This Ain't No House Cat By Ty Weaver
Jun 7, 2010 - 7:22:55 AM
I've had many exciting bowhunts but my Lion hunting adventure with Limcroma Safaris has to rate at the top. I still can't stop thinking about it! Kids, visit www.Limcroma.com and click on "Photo Album" and "Safari Videos" to see some cool pictures and videos of African critters.
Dad and I spent 23 days in Africa and spent most of our time bow hunting in the Limpopo Province of South Africa but on the 19th day of our safari we found ourselves traveling in a Toyota buckie heading for the Kalahari some eight hours away with Hannes and Johan. Kids, a buckie is a truck in the native language of South Africans. The journey was mostly dirt road and sometimes no road at all. We traveled all afternoon and well into the night. The weather started off as a warm 75 degrees during the day but when we arrived at the hunting area in the Kalahari at night the temperature dropped to 35 degrees. It is amazing how the climate in the desert area can change from hot to cold when the sun goes down.
At the Kalahari camp we were greeted by Freddy and his wife Zerna. They waited up for us and even had a warm meal waiting for us. The camp was beautiful and warm. Dad and I had a hard time falling asleep. We lay in bed talking about Lion and wondering what tomorrow would bring.
We were up early the next morning for breakfast, hot tea, coffee, pastries, breads, and jam. At breakfast we were greeted by twin Suricates, we call them Meercats. They walked right up to me. They were a little shy at first, but soon after our initial greeting they were sitting in my lap. That was cool!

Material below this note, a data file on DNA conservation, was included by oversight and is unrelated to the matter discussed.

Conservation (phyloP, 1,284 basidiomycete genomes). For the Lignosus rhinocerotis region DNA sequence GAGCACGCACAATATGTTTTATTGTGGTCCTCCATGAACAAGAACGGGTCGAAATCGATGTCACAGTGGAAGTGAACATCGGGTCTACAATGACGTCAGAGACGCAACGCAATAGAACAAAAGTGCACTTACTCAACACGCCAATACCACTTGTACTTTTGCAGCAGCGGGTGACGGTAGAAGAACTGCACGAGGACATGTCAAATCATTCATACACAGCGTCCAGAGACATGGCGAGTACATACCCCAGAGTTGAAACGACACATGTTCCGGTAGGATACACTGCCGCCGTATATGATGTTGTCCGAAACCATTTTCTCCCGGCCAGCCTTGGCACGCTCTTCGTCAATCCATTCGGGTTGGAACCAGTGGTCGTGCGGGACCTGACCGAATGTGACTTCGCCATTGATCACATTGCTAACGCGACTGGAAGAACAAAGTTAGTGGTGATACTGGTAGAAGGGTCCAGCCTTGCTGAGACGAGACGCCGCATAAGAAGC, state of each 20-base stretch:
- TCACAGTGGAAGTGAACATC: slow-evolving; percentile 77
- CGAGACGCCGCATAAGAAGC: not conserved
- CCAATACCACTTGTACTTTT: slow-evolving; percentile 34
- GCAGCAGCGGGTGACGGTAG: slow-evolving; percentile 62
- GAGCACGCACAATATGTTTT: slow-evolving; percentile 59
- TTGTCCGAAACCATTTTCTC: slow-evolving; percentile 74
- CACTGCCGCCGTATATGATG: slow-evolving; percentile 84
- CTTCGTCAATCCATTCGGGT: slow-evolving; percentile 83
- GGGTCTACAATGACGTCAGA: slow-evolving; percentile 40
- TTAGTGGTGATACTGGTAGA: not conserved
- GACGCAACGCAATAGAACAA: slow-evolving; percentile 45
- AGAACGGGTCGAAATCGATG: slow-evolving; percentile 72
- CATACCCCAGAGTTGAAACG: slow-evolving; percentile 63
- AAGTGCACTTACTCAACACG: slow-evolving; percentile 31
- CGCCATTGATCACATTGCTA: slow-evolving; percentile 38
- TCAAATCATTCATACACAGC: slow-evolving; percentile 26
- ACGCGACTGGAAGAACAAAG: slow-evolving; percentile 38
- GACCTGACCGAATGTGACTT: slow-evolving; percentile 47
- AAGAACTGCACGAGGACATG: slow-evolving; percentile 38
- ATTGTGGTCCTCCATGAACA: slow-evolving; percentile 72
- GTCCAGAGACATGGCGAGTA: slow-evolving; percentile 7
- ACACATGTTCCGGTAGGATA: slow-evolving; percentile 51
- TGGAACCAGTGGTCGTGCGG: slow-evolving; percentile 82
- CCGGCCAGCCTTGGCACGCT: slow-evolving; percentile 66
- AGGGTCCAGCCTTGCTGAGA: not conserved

After breakfast we decided to take a few practice shots with my bow. We placed a target at 45 yards. I practiced everyday from this distance in preparation of the Lion hunt and I was shooting great every day except the morning of my Lion hunt. Every day I could hit a three inch square at 45 yards with my Martin Leopard Bow and Crimson Croc Broadheads. This morning my arrows were going everywhere but in the three inch square. We moved up to 20 yards and my shooting was not getting better! I could not understand what was going on?
I was starting to get worried. Dad pointed to my arrow rest. I use a Whisker Biscuit arrow rest. My Whisker housing part of my rest was bent badly from the rough trip through the Kalahari. Dad and Freddy used a Leatherman tool to reshape the housing. A few arrows later and a minor adjustment of the sights, my arrows were smacking the three inch square at 45 yards. This proved to be a great lesson learned. Keep your equipment as simple as possible. The Whisker Biscuit rest is simple and easy to work on even in the middle of the Kalahari! If I would have been using a mechanical rest, my hunt may have been over. Now with my bow and confidence repaired, we were off looking for Lion tracks.
Hannes and Freddy Were in the cab of the Toyota Land Cruiser Pick-up, Dad, Johan, and me were in the bed of the truck sitting in comfortable safari seats, and two trackers were sitting on the hood of the truck watching for Lion tracks. We drove miles through the Kalahari sand in search of tracks. We saw a ton of animals but no sign of Lions. After several hours of driving Freddy eased the truck to a stop, while Hannes hung out the window, pointed to a big track in the sand, looked back at us and said, "Boys, this ain't no house cat!" When I heard that my heart started pounding. The trackers told us that the track was very fresh.
We quietly got off the truck and discussed a plan. Lions hunt and feed all night and sleep most of the day. Our plan was to quietly track the lion and catch it resting in hopes of getting close enough for a bow shot! Freddy with his 505 Gibs Rifle and the trackers would lead, I would follow Freddy with my bow, Hannes and Johan would back me up with their 458 Winchester Magnum and CZ 375 H&H Magnum Rifles, and Dad would take up the rear video taping the whole amazing adventure. Dad was also carrying a back-up rifle chambered for 35 Whelen.